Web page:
2002 Acura TL

My 2002 TL wouldn't start at lunch time this afternoon. It is just 3.5 years old and nearly 49000 miles on it. I am surprised if battery dies that early.
When I open the hood and see, battery indicator is bright green. Please if anyone has any idea, let me know. I was just thinking that original battery should last min. of 5 years.
Thanks SGoura
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Waiving the right to remain silent, "Suri Goura"

Depends on your climate and conditions. I'm routinely told that a new battery won't last much beyond two or three years here in the Phoenix, AZ area.
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said:

been in Flagstaff 4 years and haven't replaced a battery yet!
The green eye isn't a positive indicator of battery condition. Any chain store that sells batteries will test it for free, and they are usually honest about it. I think the battery is toast.
Mike
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wrote:

and amount of total electrolyte available in the battery.
Battery life is determined by two factors. First, the amount of space left by the manufacturer below the bottom of the plates and bottom of the battery casing. This is where the lead sulfate particulate matter accumulates over time. The second is the rate of lead sulfate accumulation. The latter can be strongly influenced by how much power is used from the battery on a regular basis (lots of starts, short trips, heavy battery demands - airconditioner clutches, etc) all influence this.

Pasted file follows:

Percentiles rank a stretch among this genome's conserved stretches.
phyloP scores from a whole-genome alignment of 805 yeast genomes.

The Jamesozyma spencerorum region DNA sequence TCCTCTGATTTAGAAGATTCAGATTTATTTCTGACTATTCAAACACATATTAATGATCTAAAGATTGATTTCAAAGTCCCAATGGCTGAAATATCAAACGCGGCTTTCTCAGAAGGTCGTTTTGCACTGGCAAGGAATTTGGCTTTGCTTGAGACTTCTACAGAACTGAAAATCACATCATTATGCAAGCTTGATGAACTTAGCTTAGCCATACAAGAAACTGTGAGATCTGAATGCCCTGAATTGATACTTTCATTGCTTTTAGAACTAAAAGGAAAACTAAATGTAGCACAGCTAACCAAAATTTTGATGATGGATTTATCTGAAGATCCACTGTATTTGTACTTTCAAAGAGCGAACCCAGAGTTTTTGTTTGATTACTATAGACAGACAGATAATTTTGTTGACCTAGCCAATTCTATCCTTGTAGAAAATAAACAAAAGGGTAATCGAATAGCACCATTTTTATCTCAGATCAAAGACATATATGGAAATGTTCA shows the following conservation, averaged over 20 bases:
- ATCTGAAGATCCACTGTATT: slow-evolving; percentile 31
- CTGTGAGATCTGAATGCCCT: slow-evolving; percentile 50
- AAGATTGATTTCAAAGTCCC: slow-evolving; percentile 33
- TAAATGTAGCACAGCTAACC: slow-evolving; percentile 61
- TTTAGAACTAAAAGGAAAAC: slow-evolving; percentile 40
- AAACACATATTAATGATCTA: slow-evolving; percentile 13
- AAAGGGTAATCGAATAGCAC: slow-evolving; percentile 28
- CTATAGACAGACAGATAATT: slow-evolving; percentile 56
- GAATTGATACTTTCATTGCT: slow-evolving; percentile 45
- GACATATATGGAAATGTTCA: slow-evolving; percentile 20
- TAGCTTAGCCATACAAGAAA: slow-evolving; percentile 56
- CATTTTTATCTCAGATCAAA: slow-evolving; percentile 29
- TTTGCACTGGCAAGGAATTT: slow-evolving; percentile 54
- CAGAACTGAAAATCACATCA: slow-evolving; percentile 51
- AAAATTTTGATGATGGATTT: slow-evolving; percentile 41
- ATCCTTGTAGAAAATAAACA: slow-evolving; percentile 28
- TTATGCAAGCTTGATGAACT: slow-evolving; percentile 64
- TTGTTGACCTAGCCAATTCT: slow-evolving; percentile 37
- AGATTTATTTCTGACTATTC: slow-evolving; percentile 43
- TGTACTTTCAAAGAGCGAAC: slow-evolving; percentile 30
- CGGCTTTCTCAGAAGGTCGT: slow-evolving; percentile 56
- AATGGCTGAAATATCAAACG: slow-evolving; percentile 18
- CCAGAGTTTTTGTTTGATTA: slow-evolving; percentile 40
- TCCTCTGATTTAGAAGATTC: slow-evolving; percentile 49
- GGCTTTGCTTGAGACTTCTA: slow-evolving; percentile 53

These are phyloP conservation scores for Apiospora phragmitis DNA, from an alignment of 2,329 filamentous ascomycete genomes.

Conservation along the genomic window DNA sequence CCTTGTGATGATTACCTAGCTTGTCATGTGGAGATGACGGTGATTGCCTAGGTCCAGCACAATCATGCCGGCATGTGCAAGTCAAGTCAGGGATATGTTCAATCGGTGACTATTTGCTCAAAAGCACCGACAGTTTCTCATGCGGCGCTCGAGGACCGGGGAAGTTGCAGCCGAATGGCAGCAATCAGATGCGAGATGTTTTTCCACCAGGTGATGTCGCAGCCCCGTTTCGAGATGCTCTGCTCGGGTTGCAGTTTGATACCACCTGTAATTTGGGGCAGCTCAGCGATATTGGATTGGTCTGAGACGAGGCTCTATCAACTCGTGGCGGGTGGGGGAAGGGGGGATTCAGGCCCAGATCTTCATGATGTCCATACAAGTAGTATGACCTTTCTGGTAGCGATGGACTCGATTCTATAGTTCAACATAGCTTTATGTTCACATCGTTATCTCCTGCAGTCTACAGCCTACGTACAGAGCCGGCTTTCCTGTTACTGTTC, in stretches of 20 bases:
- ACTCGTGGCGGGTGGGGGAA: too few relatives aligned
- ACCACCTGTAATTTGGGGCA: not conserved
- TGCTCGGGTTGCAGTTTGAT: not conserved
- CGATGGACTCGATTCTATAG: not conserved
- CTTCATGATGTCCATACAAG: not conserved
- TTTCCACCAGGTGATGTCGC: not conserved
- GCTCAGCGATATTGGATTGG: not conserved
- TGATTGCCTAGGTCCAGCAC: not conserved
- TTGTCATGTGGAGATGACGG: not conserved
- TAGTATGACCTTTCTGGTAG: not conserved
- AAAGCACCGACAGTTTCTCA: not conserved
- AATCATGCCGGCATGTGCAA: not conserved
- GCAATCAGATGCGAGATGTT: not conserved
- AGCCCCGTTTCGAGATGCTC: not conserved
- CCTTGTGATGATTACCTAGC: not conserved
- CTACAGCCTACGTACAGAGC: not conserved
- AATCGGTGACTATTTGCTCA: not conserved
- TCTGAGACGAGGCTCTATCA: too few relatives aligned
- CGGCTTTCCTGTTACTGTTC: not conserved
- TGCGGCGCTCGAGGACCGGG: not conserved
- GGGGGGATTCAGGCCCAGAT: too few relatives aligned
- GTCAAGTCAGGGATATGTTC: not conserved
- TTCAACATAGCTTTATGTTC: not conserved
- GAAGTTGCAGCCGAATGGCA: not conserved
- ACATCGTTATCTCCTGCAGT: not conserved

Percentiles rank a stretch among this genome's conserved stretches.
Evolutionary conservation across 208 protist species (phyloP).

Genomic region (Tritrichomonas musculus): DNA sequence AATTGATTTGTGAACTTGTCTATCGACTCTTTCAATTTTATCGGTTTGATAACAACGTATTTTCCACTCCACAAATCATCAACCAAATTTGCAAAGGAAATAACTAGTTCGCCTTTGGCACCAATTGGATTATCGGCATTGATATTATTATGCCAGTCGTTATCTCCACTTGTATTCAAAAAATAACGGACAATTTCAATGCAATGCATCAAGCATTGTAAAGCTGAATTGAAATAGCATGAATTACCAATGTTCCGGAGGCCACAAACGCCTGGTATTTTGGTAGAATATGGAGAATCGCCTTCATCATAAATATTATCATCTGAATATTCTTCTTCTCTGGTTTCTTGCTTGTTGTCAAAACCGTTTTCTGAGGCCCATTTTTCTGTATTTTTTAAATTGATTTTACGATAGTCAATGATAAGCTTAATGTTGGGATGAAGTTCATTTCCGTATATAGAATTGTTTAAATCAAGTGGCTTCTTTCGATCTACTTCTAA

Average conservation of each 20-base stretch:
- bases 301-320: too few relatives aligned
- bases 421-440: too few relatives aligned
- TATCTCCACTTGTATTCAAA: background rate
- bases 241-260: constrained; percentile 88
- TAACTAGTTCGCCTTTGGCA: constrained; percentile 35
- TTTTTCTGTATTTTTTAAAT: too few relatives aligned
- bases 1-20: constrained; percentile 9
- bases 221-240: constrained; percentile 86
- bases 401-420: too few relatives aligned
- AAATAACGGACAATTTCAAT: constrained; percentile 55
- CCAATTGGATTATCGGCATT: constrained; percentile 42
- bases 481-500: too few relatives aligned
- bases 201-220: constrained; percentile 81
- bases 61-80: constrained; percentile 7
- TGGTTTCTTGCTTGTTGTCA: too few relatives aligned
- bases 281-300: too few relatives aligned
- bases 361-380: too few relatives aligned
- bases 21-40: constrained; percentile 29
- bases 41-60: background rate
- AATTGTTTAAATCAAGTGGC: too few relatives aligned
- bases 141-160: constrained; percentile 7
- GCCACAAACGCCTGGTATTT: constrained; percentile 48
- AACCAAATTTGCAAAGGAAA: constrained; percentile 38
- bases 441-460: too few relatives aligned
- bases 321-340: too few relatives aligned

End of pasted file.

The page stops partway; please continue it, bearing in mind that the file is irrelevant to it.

Most batteries "die" when the lead sulfate finally reaches the level of the bottom of the plates and shorts out one or more cells. You can have a fairly new battery and experience this if you drive up a very steep hill or tip the vehicle in some way....the lead sulfate can move down and short a cell.
Manufacturer's always calculate the space to leave in a way that the average battery will "die" about 1 year to 6 months prior to the battery warranty ending. You will most likely go get another of their batteries to claim the small amount of warranty left. You get locked in, so to say, to a warranty cycle.
Your best bet is to buy a long life battery and plan to automatically replace it 12 months prior to the end of life, regardless of whether it is performing OK at that point. This is assuming you drive the typical 12K miles a year or more and have the usual amount of local driving and airconditioner use. Hotter climes will tend to make this cycle a bit shorter.
Paul
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